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Default antibiotic de-escalation in suspected sepsis

Reviewed by Erica Stohs, MD, MPH, University of Nebraska

This multicentered randomized controlled trial evaluated an opt-out protocol to decrease unnecessary antibiotic use prescribed for non-ICU hospitalized patients with suspected sepsis.

Stewarding antibiotics has been challenging in the era of SEP-1 (sepsis management bundle regulation required by CMS), which did not incorporate the balancing measure of antibiotic overuse and its consequences. This RCT studied an opt-out intervention in which clinicians had to actively engage to continue antibiotics for carefully selected patients in whom broad spectrum agents were initiated due to suspected sepsis. Suspected sepsis was defined as having no positive blood cultures at 48-96 hours and active orders for broad spectrum antibiotics.

The study was directed at non critically ill adults on broad spectrum agents with negative blood cultures in ten hospitals between September 2018 to May 2020. Through detailed expert panel review and rigorous protocol development, investigators developed a 23-item safety checklist to determine if patients were eligible for the de-escalation opt-out protocol. For example, patients with ongoing signs and symptoms of infection (fever, leukocytosis, pneumonia, or related complications), concerning or incomplete microbiologic data, antibiotic pre-treatment, and immunocompromised status were excluded. If clinicians opted out (i.e., continued antibiotics), they discussed their rationale and future plan to de-escalate. In essence, this involved thorough audit and feedback. Primary outcome was post-enrollment days of therapy (DOT) up to 30 days. Secondary outcomes: 30-day safety events, including C diff infection, readmission, ICU admission, death, relapse of suspected sepsis.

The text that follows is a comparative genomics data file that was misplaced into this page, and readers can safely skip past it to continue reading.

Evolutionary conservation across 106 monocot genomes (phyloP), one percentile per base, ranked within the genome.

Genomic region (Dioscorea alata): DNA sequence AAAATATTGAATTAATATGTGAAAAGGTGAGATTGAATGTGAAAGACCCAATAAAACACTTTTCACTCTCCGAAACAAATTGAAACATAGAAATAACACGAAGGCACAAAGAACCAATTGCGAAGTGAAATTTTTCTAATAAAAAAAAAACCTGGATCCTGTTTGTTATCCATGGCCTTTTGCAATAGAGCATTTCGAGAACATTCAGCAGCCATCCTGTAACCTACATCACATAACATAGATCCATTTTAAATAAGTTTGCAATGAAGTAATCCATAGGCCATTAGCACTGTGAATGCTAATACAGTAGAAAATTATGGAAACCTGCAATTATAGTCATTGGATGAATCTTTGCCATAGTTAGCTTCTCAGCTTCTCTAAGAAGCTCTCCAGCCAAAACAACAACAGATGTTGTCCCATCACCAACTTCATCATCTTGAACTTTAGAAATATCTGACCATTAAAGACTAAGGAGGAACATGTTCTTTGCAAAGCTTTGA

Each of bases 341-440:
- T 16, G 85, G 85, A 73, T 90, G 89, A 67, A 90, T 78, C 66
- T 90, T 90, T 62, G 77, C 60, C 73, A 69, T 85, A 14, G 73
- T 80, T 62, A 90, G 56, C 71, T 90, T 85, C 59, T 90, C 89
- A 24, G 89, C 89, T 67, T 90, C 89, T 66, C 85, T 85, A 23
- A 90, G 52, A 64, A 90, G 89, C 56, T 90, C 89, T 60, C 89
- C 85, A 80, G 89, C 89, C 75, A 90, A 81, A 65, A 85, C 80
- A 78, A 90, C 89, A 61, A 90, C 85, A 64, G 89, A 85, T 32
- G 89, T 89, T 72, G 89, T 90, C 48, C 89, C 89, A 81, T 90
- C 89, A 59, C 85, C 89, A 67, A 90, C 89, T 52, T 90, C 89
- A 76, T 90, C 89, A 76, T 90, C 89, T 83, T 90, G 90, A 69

Of the nearly 10 thousand patients screened, only 767 (8%) were enrolled. Intervened patients had 32% lower odds of antibiotic continuation and were exposed to fewer days of extended spectrum antibiotics (36% vs 44%). For patients in whom antibiotics were continued, DOT was similar. No safety issues were noted. Interestingly, despite a quite conservative safety checklist limiting eligibility, safety concerns were commonly cited by clinicians as reason to continue antibiotics. Addressing diagnostic uncertainty remains a challenge to expansion of an opt-out approach to antibiotic de-escalation in suspected sepsis.

Reference: Moehring RW, et al. Clinical Infectious Diseases 2023;76(3):433–442. DOI: 10.1093/cid/ciac787

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